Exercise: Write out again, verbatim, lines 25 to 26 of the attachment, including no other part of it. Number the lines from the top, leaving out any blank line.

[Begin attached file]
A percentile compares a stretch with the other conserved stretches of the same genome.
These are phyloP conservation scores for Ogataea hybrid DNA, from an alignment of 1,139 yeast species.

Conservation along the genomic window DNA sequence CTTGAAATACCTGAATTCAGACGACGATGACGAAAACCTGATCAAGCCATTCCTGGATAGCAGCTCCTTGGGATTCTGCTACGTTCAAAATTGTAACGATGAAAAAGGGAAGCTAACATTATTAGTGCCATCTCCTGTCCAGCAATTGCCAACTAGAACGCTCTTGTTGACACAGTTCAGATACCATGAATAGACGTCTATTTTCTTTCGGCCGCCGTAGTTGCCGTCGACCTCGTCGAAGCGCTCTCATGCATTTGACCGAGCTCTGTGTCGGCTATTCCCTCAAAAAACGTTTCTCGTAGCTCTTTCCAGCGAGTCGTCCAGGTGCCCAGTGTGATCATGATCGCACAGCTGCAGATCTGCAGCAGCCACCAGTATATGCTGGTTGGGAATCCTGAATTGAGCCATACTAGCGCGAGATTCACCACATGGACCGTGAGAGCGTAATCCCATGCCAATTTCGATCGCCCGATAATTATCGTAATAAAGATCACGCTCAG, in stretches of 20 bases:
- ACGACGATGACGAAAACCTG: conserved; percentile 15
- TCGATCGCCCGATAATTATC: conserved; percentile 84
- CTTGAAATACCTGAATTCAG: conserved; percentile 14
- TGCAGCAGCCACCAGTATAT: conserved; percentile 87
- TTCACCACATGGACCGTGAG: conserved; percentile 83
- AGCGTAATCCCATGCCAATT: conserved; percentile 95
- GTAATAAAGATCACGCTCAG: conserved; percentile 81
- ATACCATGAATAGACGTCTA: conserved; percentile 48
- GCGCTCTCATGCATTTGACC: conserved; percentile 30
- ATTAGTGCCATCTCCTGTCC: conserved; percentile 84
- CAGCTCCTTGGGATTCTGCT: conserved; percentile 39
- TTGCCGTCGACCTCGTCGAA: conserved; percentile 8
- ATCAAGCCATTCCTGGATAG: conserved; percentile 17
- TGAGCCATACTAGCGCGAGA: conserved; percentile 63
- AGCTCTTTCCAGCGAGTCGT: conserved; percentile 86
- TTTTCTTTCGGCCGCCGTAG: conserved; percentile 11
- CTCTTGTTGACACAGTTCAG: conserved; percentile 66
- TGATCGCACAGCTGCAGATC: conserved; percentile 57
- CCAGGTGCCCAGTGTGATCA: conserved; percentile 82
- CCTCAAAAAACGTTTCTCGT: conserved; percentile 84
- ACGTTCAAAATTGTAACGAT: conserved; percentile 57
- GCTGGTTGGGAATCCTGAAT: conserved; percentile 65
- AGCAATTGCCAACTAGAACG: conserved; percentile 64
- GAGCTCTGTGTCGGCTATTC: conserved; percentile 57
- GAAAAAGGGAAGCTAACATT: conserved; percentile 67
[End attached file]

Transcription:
- GCTGGTTGGGAATCCTGAAT: conserved; percentile 65
- AGCAATTGCCAACTAGAACG: conserved; percentile 64